Reduction of science to the mere fact by positivism is the focus of the present article. To explain such an idea, at the beginning Husserl goes to describe his own idea of science and considers it in line with the ancient ideal of philosophy i.e. universal knowledge. In this way, he deems this idea as consisting of absolute and universal validity of its statements, attaining a systematic whole of knowledge… Then, he goes to analyze the positivist idea of science which, according to him, reveals itself in aspects of philosophy of worldview, historicism, and mathematization of the nature. According to Husserl, historicism, philosophy of worldview and the like as various forms of positivism pave the way to limit the concept of science to the mere objective reality or a spiritual formation which depends upon gradual development. According to him this has led, on the one hand, to limitation of the universe to the universe of bodies or physicalist nature, and reduction of all metaphysical questions to the mere objective reality.
    Keywords: Husserl's Idea of Science, positivistic science, historicism, mathematization of the nature
  • Maryam Moayyerzadeh Page 107
    The principle of atomismmay be traced back to Democritus, and it has been the foundation of thinking in the 17th and 18th Centuries. In the 17th Century, Boyle who had inherited the theory of atomism from atomist philosophers of Greece, made uses of this theory. In the 18th Century, Lavasie accepted atomism as an empirical hypothesis, and took the “element” as a “principle”. In this century, Dalton discusses based on the Lavazie’s developed conception of chemical element. In the present article, the author has tried to discuss views of Boyle and Dalton, and finally find distinction between atomism in Chemistry and Physics.
    Keywords: Boyle's atmoism, Dalton's atomism, distinction between Boyle's atmoism, Dalton's atomism
  • Hubert Derryfus, Stewart Derryfus, Trans. Mohammad Reza Tahmasbi Page 115
    In the mid-20th Century when computers appeared, there emerged a hypothesis according to which such machines are similar to man's mind, and as computer sciences develop and progress, scientists will be able to manufacture such computers which enjoy all capabilities of man's mind. This project was called artificial intelligence, and its advocates assumed some fundamental similarity between man's mind and its intelligent capabilities on the one hand and computer on the other. And as computer sciences progress, we will face artificial minds. To achieve this goal, scientists of the field adopted two main approaches; the approach based on computer sciences was more welcomed. In this article, firstly, the author shows that which philosophical idea underlies the approach based on computer sciences, i.e. semiology; and causes of defeat of this approach have been studied. And secondly, the author has tried to show that how in the field of philosophy i.e. in the field of the ideas of later Wittgenstein and Heidegger, modern views have changed the approach to the project of artificial intelligence; and to give a more promising position to the second approach which may be called connectionism.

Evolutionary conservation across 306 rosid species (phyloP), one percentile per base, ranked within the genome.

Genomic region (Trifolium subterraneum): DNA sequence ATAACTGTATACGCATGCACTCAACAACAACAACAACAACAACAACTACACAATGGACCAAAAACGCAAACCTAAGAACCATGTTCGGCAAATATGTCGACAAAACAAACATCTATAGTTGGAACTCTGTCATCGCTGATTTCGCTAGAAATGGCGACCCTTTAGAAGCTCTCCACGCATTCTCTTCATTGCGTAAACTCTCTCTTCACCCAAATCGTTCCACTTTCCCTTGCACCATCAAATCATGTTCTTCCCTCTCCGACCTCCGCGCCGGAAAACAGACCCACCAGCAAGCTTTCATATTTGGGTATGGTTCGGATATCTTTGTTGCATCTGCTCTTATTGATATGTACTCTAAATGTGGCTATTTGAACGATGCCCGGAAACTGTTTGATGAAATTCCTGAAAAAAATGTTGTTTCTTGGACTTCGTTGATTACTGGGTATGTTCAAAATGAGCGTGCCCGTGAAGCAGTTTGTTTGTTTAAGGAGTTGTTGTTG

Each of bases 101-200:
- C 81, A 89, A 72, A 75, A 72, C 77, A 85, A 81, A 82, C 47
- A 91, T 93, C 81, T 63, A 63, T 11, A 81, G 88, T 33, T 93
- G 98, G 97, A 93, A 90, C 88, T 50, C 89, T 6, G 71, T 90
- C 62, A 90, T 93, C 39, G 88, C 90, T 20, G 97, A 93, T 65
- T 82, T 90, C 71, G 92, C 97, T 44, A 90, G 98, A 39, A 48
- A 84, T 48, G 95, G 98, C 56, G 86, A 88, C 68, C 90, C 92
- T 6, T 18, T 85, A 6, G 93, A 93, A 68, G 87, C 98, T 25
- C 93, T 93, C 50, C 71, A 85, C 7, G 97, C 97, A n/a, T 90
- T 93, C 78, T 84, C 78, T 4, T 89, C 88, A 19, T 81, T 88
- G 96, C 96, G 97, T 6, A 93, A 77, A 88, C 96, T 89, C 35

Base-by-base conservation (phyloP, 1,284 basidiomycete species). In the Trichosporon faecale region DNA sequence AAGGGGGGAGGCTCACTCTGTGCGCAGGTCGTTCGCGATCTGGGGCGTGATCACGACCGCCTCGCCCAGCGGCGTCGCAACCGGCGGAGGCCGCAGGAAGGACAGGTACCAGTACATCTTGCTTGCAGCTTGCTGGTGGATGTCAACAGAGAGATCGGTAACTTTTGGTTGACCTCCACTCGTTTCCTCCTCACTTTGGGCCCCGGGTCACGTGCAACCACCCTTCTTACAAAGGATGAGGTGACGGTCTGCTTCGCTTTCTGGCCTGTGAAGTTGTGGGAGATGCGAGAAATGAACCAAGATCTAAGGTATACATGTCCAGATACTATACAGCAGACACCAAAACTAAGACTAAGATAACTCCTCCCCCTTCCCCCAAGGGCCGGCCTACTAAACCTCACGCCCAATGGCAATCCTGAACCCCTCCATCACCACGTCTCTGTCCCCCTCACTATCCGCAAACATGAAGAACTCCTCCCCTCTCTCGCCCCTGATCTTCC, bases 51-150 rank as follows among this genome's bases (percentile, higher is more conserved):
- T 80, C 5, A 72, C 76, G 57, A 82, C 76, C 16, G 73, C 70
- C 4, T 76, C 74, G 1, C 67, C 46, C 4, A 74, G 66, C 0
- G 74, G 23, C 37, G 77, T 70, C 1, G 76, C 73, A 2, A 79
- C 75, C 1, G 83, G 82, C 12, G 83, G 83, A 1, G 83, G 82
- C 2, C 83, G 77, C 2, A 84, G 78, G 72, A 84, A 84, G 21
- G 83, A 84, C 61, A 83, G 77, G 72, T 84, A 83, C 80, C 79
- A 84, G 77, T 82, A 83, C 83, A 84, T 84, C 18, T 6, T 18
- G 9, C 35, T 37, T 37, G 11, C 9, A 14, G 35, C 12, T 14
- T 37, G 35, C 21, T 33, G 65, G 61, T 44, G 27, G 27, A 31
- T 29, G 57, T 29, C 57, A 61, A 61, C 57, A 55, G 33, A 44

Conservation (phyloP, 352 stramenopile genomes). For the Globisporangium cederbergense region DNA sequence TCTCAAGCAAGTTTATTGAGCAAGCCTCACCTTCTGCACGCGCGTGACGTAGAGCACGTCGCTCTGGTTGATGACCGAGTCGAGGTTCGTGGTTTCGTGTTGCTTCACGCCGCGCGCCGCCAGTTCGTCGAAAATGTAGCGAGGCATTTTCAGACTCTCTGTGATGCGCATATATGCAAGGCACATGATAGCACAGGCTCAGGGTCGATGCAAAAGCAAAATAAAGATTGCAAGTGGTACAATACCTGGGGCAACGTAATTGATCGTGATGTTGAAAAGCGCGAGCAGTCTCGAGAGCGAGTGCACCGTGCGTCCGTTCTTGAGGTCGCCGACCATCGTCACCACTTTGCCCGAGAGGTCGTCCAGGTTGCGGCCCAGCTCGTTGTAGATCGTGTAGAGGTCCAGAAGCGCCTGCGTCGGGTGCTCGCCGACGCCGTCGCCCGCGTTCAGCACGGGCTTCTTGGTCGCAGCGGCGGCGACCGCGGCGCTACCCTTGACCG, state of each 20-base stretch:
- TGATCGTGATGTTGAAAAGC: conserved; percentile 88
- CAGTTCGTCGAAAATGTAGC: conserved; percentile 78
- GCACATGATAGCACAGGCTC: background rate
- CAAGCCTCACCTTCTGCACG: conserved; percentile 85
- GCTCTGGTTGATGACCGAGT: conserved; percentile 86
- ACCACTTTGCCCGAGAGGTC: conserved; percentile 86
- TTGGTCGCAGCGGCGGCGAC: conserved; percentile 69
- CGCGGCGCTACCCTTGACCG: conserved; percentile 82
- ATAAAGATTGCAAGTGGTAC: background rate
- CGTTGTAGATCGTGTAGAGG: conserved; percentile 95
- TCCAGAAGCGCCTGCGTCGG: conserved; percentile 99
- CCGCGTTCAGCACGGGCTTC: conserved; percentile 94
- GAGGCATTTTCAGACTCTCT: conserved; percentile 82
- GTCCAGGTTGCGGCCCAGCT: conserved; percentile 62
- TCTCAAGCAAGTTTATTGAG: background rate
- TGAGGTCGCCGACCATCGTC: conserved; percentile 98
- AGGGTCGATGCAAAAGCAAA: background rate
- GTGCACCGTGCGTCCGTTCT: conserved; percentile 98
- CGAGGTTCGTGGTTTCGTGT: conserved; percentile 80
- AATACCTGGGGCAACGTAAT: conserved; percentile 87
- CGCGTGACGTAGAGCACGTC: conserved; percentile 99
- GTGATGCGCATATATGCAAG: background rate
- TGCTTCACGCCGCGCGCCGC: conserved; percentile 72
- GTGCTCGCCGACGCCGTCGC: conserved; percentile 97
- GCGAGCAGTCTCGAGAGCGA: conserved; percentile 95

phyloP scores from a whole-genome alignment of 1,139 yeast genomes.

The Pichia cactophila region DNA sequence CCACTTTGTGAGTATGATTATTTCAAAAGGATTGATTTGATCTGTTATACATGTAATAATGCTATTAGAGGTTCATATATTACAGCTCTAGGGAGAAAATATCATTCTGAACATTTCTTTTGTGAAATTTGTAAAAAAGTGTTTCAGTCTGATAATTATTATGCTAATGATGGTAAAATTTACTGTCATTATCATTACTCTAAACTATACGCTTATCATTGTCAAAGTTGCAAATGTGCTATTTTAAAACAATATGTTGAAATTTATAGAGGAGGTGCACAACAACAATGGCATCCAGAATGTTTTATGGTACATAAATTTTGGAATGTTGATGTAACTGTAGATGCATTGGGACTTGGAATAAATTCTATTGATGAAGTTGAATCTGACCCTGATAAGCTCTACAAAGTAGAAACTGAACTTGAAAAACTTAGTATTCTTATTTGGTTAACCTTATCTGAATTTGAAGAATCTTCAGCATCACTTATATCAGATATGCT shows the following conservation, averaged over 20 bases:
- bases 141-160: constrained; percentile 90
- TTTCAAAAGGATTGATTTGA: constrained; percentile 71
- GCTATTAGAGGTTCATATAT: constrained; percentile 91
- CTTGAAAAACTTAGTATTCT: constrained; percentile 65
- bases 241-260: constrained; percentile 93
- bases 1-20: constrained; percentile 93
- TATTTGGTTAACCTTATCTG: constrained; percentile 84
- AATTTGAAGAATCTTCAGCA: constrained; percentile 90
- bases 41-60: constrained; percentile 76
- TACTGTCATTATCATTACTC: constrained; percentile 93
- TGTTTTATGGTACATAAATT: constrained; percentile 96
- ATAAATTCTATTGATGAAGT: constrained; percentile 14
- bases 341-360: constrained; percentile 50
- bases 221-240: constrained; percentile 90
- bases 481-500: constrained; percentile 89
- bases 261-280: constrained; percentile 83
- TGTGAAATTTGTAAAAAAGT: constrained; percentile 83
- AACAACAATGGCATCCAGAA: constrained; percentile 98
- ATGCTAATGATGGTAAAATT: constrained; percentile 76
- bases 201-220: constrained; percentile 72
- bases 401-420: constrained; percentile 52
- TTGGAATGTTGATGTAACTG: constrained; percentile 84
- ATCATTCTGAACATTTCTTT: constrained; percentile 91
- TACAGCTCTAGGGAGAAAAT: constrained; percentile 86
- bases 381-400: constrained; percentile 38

Keywords: semiology, connectionism, reductionism, holism
  • Wesley J. Wildman, Trans. Abolfazl Haghiri Page 149
    A discussion of science and religion in the contemporary period could justifiably present a historical narrative of the major scientific advancements and theological movements in the twentieth century along with the key developments in the rapidly growing specialization of religion and science. This approach would illumine the origins of the specialization as well as the events that have shaped it. Another approach is to examine the relationship between the contemporary study of science and religion, and its Western cultural environment. Historical narrative is less important in this approach, while interpretation and argument are more prominent. However, such an analysis promises desirable insights into the potential importance of the specialization of religion and science. This is the approach taken in this essay. Accordingly, the first part of this paper offers a sweeping glance at those features ofcontemporary Western culture that are most pertinent to the emergence and modification of what can be called its "critical spirit." The second part aims to relate science, religion, and the study of their interaction to this cultural analysis, in a bidirectional way.
    Keywords: science, religion, theology